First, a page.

There is an opportunity here. It is no surprise that our immediate line managers are the biggest source of influence on our wellbeing and performance at work. This opens up a huge opportunity to do something powerful and extremely scalable. Research on NHS leadership has found that simply showing authentic personal concern for someone you are managing probably has more impact than anything else you might do. In a similar vein, the ratio of positive to negative comments within teams has been found to be four times more powerful than any other factor in creating effective team performance. Clearly, offering care and appreciation to staff is not simply a nice thing to do. It is the most powerful organisational intervention that any leader or manager can make.
So how can we relate that to recent NHS failures? Much of the criticism of the NHS in 2013 was sparked by the lamentable lack of compassion encountered by patients in Mid Staffordshire. It’s worth thinking a little about what compassion actually means. Andy Bradley describes compassion as ‘where kindness meets suffering and we are encouraged to flourish’. We flourish when our own suffering is met by kindness. In other words we are able to offer compassion when we experience compassion ourselves. This has been recognised by spiritual traditions for a very long time and is as true for NHS staff as anyone else. In the oldest Theravāda Buddhist tradition the cultivation of loving-kindness (or Mettā) begins with the self.
If we imprison someone’s natural inclination to express their vocation through doing good as a commodity to be represented as an activity target or an annual performance measure, we risk smothering the love they bring to their work. When this happens we should not be surprised if people expressing loving-kindness for themselves by taking their love elsewhere – literally, by leaving the NHS, or more subtly and perniciously, through closing down and becoming exhausted and inert.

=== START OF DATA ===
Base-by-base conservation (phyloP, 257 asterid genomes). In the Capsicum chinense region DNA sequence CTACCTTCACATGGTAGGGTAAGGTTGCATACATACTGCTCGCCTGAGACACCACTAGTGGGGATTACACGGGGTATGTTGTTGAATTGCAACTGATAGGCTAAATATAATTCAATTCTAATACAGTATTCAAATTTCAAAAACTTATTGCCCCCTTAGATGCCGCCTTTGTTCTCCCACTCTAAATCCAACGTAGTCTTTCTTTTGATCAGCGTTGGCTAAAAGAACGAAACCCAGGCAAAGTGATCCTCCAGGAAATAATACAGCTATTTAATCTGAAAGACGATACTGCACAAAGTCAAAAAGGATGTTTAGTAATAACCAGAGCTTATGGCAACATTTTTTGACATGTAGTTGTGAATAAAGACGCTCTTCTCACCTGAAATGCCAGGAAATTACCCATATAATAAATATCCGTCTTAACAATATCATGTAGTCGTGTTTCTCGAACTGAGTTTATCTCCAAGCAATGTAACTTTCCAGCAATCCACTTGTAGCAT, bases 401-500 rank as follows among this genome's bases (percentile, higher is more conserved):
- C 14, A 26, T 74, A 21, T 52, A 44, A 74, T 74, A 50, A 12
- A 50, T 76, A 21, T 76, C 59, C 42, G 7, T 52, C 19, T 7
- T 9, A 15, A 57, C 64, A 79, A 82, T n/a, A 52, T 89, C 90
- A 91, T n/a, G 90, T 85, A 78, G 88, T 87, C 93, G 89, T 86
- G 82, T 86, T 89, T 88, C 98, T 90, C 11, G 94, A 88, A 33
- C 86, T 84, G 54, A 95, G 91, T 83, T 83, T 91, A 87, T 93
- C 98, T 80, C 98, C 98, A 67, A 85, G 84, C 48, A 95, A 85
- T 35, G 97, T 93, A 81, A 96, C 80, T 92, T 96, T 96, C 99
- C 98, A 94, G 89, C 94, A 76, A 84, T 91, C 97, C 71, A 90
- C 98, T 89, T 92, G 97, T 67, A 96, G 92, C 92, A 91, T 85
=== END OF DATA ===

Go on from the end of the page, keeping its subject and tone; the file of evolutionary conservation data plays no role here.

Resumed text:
Peter Gilbert was an influential writer on public sector leadership who sadly died in December 2013. His obituary cited his belief that we all have a spiritual side that needs recognition and expression. In Peter’s words this is ‘something about the transcendent; something beyond ourselves that keeps us going’. For some of us it is a sense of radical connection with everything around us that we might call ‘love’. Others might call it ‘God’. Whatever we call it we need a compassionate approach to leadership that includes hosting spaces in our hard pressed public services for staff to maintain their connection to this aspect of themselves – and give it expression. This requires that they are free to do the right thing with the resources to be effective. Secondly, they should gain praise and recognition for the good hearts that drew them to this supremely important and meaningful work in the first place.
Steve Onyett is Associate Professor in Clinical Psychology at the University of Exeter and Director of Onyett Entero Ltd. You can follow him on Twitter @SteveOnyett
 Suchman, A. L., Sluyter, D. J., & Williamson, P. R. (2011). Leading Change in Healthcare: Transforming Organisations Using Complexity, Positive Psychology & Relationship-Centered Care. Radcliffe, p.23.
 For example the Corporate Leadership Council’s (2004) report ‘Driving Performance and Retention through Employee Engagement’ cited in Pendleton, D. and Furnham, A. (2012). Leadership- All you need to know. Basingstoke. Palgrave.
 Alimo-Metcalfe, B., Alban-Metcalfe, J., Bradley, M., Mariathasan, J., & Samele, C. (2008). The impact of engaging leadership on performance, attitudes to work and well-being at work: a longitudinal study. Journal of Health Organization & Management, 22, 6, 586-598
 Losada, M. and Heaphy, E. (2004). The role of positivity and connectivity in the performance of business teams. American Behavioral Scientist, Vol. 47 No. 6, pp. 740-65.
 See McKergow, M., W. (2009). Leader as Host, Host as Leader: Towards a new yet ancient metaphor. International Journal for Leadership in Public Services, 5(1), 19-24.